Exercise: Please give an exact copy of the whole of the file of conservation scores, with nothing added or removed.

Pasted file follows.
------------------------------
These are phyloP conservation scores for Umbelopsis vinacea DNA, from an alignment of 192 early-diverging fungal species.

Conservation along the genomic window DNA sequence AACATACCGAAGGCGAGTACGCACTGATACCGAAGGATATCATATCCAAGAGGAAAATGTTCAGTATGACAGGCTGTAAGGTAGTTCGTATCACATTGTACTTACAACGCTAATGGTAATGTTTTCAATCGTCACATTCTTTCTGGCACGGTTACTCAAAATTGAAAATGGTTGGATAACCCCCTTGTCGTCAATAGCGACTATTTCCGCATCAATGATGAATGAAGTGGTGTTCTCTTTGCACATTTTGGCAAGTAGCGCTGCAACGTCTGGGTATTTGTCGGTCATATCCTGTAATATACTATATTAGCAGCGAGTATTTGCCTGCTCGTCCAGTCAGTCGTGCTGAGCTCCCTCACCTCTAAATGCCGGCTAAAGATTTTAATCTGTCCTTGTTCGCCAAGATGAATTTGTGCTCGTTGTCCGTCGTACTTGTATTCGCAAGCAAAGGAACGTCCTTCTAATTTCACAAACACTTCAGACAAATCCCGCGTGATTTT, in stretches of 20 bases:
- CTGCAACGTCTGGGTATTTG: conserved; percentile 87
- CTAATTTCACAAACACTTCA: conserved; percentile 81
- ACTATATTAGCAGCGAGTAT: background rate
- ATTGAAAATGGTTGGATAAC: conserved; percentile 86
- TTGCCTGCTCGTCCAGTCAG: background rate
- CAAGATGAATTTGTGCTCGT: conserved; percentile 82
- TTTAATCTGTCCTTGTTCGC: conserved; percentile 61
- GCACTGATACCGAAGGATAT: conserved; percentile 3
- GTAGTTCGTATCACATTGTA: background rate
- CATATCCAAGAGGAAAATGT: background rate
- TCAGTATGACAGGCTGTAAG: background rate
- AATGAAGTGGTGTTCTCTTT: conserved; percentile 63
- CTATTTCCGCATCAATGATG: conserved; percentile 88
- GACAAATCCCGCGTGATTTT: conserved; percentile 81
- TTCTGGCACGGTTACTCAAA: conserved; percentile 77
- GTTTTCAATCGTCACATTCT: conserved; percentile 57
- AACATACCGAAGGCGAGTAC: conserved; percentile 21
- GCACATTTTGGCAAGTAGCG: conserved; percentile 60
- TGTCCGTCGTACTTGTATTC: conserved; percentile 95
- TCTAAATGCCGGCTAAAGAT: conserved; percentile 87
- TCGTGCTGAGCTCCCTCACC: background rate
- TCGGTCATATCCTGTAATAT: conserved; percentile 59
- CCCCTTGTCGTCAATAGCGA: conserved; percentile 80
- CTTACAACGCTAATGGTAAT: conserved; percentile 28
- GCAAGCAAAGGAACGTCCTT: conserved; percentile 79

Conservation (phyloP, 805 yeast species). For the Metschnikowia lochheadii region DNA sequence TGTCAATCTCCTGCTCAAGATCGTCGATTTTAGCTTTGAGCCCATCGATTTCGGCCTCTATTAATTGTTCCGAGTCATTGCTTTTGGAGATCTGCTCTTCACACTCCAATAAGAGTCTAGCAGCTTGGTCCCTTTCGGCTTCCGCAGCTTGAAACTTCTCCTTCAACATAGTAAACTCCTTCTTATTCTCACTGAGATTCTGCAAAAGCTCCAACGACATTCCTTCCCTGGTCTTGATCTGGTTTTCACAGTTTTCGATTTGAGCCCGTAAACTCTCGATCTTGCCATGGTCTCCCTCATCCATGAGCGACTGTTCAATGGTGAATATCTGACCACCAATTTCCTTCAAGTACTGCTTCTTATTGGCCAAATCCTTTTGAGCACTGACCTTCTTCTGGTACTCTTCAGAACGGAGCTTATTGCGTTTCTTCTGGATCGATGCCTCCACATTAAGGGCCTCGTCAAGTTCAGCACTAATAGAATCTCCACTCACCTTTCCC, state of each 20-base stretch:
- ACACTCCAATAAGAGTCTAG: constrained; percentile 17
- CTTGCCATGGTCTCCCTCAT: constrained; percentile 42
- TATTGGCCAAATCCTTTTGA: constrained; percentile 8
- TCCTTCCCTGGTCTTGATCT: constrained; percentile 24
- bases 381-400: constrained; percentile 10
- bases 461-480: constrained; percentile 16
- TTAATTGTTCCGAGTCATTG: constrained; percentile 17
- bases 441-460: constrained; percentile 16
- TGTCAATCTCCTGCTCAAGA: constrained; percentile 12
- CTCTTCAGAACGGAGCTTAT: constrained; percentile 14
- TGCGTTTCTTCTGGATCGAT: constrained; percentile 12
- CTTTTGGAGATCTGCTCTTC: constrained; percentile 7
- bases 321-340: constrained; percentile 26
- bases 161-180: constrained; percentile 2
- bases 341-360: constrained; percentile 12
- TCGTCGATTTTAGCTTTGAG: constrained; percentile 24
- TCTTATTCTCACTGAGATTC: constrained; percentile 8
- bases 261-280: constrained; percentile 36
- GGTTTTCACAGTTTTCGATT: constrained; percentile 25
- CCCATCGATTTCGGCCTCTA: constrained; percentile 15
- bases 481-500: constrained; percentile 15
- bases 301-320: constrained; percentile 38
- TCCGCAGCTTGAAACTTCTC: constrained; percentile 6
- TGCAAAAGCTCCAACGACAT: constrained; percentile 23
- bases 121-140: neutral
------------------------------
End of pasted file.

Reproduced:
These are phyloP conservation scores for Umbelopsis vinacea DNA, from an alignment of 192 early-diverging fungal species.

Conservation along the genomic window DNA sequence AACATACCGAAGGCGAGTACGCACTGATACCGAAGGATATCATATCCAAGAGGAAAATGTTCAGTATGACAGGCTGTAAGGTAGTTCGTATCACATTGTACTTACAACGCTAATGGTAATGTTTTCAATCGTCACATTCTTTCTGGCACGGTTACTCAAAATTGAAAATGGTTGGATAACCCCCTTGTCGTCAATAGCGACTATTTCCGCATCAATGATGAATGAAGTGGTGTTCTCTTTGCACATTTTGGCAAGTAGCGCTGCAACGTCTGGGTATTTGTCGGTCATATCCTGTAATATACTATATTAGCAGCGAGTATTTGCCTGCTCGTCCAGTCAGTCGTGCTGAGCTCCCTCACCTCTAAATGCCGGCTAAAGATTTTAATCTGTCCTTGTTCGCCAAGATGAATTTGTGCTCGTTGTCCGTCGTACTTGTATTCGCAAGCAAAGGAACGTCCTTCTAATTTCACAAACACTTCAGACAAATCCCGCGTGATTTT, in stretches of 20 bases:
- CTGCAACGTCTGGGTATTTG: conserved; percentile 87
- CTAATTTCACAAACACTTCA: conserved; percentile 81
- ACTATATTAGCAGCGAGTAT: background rate
- ATTGAAAATGGTTGGATAAC: conserved; percentile 86
- TTGCCTGCTCGTCCAGTCAG: background rate
- CAAGATGAATTTGTGCTCGT: conserved; percentile 82
- TTTAATCTGTCCTTGTTCGC: conserved; percentile 61
- GCACTGATACCGAAGGATAT: conserved; percentile 3
- GTAGTTCGTATCACATTGTA: background rate
- CATATCCAAGAGGAAAATGT: background rate
- TCAGTATGACAGGCTGTAAG: background rate
- AATGAAGTGGTGTTCTCTTT: conserved; percentile 63
- CTATTTCCGCATCAATGATG: conserved; percentile 88
- GACAAATCCCGCGTGATTTT: conserved; percentile 81
- TTCTGGCACGGTTACTCAAA: conserved; percentile 77
- GTTTTCAATCGTCACATTCT: conserved; percentile 57
- AACATACCGAAGGCGAGTAC: conserved; percentile 21
- GCACATTTTGGCAAGTAGCG: conserved; percentile 60
- TGTCCGTCGTACTTGTATTC: conserved; percentile 95
- TCTAAATGCCGGCTAAAGAT: conserved; percentile 87
- TCGTGCTGAGCTCCCTCACC: background rate
- TCGGTCATATCCTGTAATAT: conserved; percentile 59
- CCCCTTGTCGTCAATAGCGA: conserved; percentile 80
- CTTACAACGCTAATGGTAAT: conserved; percentile 28
- GCAAGCAAAGGAACGTCCTT: conserved; percentile 79

Conservation (phyloP, 805 yeast species). For the Metschnikowia lochheadii region DNA sequence TGTCAATCTCCTGCTCAAGATCGTCGATTTTAGCTTTGAGCCCATCGATTTCGGCCTCTATTAATTGTTCCGAGTCATTGCTTTTGGAGATCTGCTCTTCACACTCCAATAAGAGTCTAGCAGCTTGGTCCCTTTCGGCTTCCGCAGCTTGAAACTTCTCCTTCAACATAGTAAACTCCTTCTTATTCTCACTGAGATTCTGCAAAAGCTCCAACGACATTCCTTCCCTGGTCTTGATCTGGTTTTCACAGTTTTCGATTTGAGCCCGTAAACTCTCGATCTTGCCATGGTCTCCCTCATCCATGAGCGACTGTTCAATGGTGAATATCTGACCACCAATTTCCTTCAAGTACTGCTTCTTATTGGCCAAATCCTTTTGAGCACTGACCTTCTTCTGGTACTCTTCAGAACGGAGCTTATTGCGTTTCTTCTGGATCGATGCCTCCACATTAAGGGCCTCGTCAAGTTCAGCACTAATAGAATCTCCACTCACCTTTCCC, state of each 20-base stretch:
- ACACTCCAATAAGAGTCTAG: constrained; percentile 17
- CTTGCCATGGTCTCCCTCAT: constrained; percentile 42
- TATTGGCCAAATCCTTTTGA: constrained; percentile 8
- TCCTTCCCTGGTCTTGATCT: constrained; percentile 24
- bases 381-400: constrained; percentile 10
- bases 461-480: constrained; percentile 16
- TTAATTGTTCCGAGTCATTG: constrained; percentile 17
- bases 441-460: constrained; percentile 16
- TGTCAATCTCCTGCTCAAGA: constrained; percentile 12
- CTCTTCAGAACGGAGCTTAT: constrained; percentile 14
- TGCGTTTCTTCTGGATCGAT: constrained; percentile 12
- CTTTTGGAGATCTGCTCTTC: constrained; percentile 7
- bases 321-340: constrained; percentile 26
- bases 161-180: constrained; percentile 2
- bases 341-360: constrained; percentile 12
- TCGTCGATTTTAGCTTTGAG: constrained; percentile 24
- TCTTATTCTCACTGAGATTC: constrained; percentile 8
- bases 261-280: constrained; percentile 36
- GGTTTTCACAGTTTTCGATT: constrained; percentile 25
- CCCATCGATTTCGGCCTCTA: constrained; percentile 15
- bases 481-500: constrained; percentile 15
- bases 301-320: constrained; percentile 38
- TCCGCAGCTTGAAACTTCTC: constrained; percentile 6
- TGCAAAAGCTCCAACGACAT: constrained; percentile 23
- bases 121-140: neutral